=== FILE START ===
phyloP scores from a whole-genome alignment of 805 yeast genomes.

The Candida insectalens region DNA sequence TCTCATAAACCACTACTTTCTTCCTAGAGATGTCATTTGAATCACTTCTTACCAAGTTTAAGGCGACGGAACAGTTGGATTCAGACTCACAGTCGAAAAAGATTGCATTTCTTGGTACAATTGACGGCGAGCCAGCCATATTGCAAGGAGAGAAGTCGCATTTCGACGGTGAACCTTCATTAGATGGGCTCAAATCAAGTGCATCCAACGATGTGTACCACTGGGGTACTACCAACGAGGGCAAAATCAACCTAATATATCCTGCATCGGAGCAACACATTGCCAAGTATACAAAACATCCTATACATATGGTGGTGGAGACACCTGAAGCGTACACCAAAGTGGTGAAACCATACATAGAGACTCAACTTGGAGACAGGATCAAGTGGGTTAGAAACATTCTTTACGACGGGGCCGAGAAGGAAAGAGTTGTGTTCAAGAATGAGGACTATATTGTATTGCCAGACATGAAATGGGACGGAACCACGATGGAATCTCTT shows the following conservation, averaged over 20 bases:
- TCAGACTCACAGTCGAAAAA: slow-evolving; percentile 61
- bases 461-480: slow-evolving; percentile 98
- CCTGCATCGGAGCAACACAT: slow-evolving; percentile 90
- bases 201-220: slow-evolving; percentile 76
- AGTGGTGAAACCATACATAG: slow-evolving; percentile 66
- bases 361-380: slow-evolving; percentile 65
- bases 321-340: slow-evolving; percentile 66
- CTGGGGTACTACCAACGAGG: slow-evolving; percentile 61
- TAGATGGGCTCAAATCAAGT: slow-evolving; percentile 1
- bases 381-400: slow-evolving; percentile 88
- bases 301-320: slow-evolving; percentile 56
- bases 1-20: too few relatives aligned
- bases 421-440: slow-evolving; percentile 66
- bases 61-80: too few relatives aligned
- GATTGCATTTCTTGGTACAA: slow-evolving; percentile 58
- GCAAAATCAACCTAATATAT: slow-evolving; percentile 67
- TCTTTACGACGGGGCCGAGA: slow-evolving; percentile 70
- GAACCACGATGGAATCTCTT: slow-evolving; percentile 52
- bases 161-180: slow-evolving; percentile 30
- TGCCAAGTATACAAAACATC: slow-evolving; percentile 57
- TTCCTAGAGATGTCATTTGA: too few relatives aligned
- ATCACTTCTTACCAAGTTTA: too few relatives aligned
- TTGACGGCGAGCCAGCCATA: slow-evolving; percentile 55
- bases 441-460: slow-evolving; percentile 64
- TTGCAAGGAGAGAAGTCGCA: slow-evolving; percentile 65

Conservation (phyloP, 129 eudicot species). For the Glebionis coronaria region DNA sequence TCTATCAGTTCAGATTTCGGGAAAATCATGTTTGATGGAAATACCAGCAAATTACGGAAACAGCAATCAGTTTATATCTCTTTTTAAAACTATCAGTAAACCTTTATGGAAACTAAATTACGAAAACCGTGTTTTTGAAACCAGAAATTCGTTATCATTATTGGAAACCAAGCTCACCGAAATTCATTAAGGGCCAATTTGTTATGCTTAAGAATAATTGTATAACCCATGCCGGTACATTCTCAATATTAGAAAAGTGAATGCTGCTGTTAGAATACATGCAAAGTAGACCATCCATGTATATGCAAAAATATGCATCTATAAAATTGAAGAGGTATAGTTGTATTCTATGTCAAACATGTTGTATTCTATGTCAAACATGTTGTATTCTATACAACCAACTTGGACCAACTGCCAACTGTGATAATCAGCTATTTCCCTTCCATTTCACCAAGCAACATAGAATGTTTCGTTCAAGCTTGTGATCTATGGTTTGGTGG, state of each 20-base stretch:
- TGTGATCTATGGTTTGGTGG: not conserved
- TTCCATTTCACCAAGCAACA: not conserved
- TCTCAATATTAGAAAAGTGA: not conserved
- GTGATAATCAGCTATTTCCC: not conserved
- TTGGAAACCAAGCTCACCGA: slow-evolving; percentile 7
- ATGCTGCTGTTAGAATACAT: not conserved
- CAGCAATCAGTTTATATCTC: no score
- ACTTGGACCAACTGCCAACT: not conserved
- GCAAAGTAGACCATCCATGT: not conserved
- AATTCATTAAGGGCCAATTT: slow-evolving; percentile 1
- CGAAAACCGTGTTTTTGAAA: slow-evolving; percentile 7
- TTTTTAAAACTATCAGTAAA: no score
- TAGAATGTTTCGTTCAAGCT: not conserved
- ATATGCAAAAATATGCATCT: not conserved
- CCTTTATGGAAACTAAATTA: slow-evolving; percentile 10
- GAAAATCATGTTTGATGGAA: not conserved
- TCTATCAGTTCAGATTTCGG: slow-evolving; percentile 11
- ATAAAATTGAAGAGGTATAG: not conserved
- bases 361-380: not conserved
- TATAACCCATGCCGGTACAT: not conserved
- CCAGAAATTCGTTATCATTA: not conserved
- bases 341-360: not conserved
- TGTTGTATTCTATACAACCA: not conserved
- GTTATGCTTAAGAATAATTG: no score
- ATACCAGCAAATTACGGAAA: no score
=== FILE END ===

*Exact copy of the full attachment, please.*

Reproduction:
phyloP scores from a whole-genome alignment of 805 yeast genomes.

The Candida insectalens region DNA sequence TCTCATAAACCACTACTTTCTTCCTAGAGATGTCATTTGAATCACTTCTTACCAAGTTTAAGGCGACGGAACAGTTGGATTCAGACTCACAGTCGAAAAAGATTGCATTTCTTGGTACAATTGACGGCGAGCCAGCCATATTGCAAGGAGAGAAGTCGCATTTCGACGGTGAACCTTCATTAGATGGGCTCAAATCAAGTGCATCCAACGATGTGTACCACTGGGGTACTACCAACGAGGGCAAAATCAACCTAATATATCCTGCATCGGAGCAACACATTGCCAAGTATACAAAACATCCTATACATATGGTGGTGGAGACACCTGAAGCGTACACCAAAGTGGTGAAACCATACATAGAGACTCAACTTGGAGACAGGATCAAGTGGGTTAGAAACATTCTTTACGACGGGGCCGAGAAGGAAAGAGTTGTGTTCAAGAATGAGGACTATATTGTATTGCCAGACATGAAATGGGACGGAACCACGATGGAATCTCTT shows the following conservation, averaged over 20 bases:
- TCAGACTCACAGTCGAAAAA: slow-evolving; percentile 61
- bases 461-480: slow-evolving; percentile 98
- CCTGCATCGGAGCAACACAT: slow-evolving; percentile 90
- bases 201-220: slow-evolving; percentile 76
- AGTGGTGAAACCATACATAG: slow-evolving; percentile 66
- bases 361-380: slow-evolving; percentile 65
- bases 321-340: slow-evolving; percentile 66
- CTGGGGTACTACCAACGAGG: slow-evolving; percentile 61
- TAGATGGGCTCAAATCAAGT: slow-evolving; percentile 1
- bases 381-400: slow-evolving; percentile 88
- bases 301-320: slow-evolving; percentile 56
- bases 1-20: too few relatives aligned
- bases 421-440: slow-evolving; percentile 66
- bases 61-80: too few relatives aligned
- GATTGCATTTCTTGGTACAA: slow-evolving; percentile 58
- GCAAAATCAACCTAATATAT: slow-evolving; percentile 67
- TCTTTACGACGGGGCCGAGA: slow-evolving; percentile 70
- GAACCACGATGGAATCTCTT: slow-evolving; percentile 52
- bases 161-180: slow-evolving; percentile 30
- TGCCAAGTATACAAAACATC: slow-evolving; percentile 57
- TTCCTAGAGATGTCATTTGA: too few relatives aligned
- ATCACTTCTTACCAAGTTTA: too few relatives aligned
- TTGACGGCGAGCCAGCCATA: slow-evolving; percentile 55
- bases 441-460: slow-evolving; percentile 64
- TTGCAAGGAGAGAAGTCGCA: slow-evolving; percentile 65

Conservation (phyloP, 129 eudicot species). For the Glebionis coronaria region DNA sequence TCTATCAGTTCAGATTTCGGGAAAATCATGTTTGATGGAAATACCAGCAAATTACGGAAACAGCAATCAGTTTATATCTCTTTTTAAAACTATCAGTAAACCTTTATGGAAACTAAATTACGAAAACCGTGTTTTTGAAACCAGAAATTCGTTATCATTATTGGAAACCAAGCTCACCGAAATTCATTAAGGGCCAATTTGTTATGCTTAAGAATAATTGTATAACCCATGCCGGTACATTCTCAATATTAGAAAAGTGAATGCTGCTGTTAGAATACATGCAAAGTAGACCATCCATGTATATGCAAAAATATGCATCTATAAAATTGAAGAGGTATAGTTGTATTCTATGTCAAACATGTTGTATTCTATGTCAAACATGTTGTATTCTATACAACCAACTTGGACCAACTGCCAACTGTGATAATCAGCTATTTCCCTTCCATTTCACCAAGCAACATAGAATGTTTCGTTCAAGCTTGTGATCTATGGTTTGGTGG, state of each 20-base stretch:
- TGTGATCTATGGTTTGGTGG: not conserved
- TTCCATTTCACCAAGCAACA: not conserved
- TCTCAATATTAGAAAAGTGA: not conserved
- GTGATAATCAGCTATTTCCC: not conserved
- TTGGAAACCAAGCTCACCGA: slow-evolving; percentile 7
- ATGCTGCTGTTAGAATACAT: not conserved
- CAGCAATCAGTTTATATCTC: no score
- ACTTGGACCAACTGCCAACT: not conserved
- GCAAAGTAGACCATCCATGT: not conserved
- AATTCATTAAGGGCCAATTT: slow-evolving; percentile 1
- CGAAAACCGTGTTTTTGAAA: slow-evolving; percentile 7
- TTTTTAAAACTATCAGTAAA: no score
- TAGAATGTTTCGTTCAAGCT: not conserved
- ATATGCAAAAATATGCATCT: not conserved
- CCTTTATGGAAACTAAATTA: slow-evolving; percentile 10
- GAAAATCATGTTTGATGGAA: not conserved
- TCTATCAGTTCAGATTTCGG: slow-evolving; percentile 11
- ATAAAATTGAAGAGGTATAG: not conserved
- bases 361-380: not conserved
- TATAACCCATGCCGGTACAT: not conserved
- CCAGAAATTCGTTATCATTA: not conserved
- bases 341-360: not conserved
- TGTTGTATTCTATACAACCA: not conserved
- GTTATGCTTAAGAATAATTG: no score
- ATACCAGCAAATTACGGAAA: no score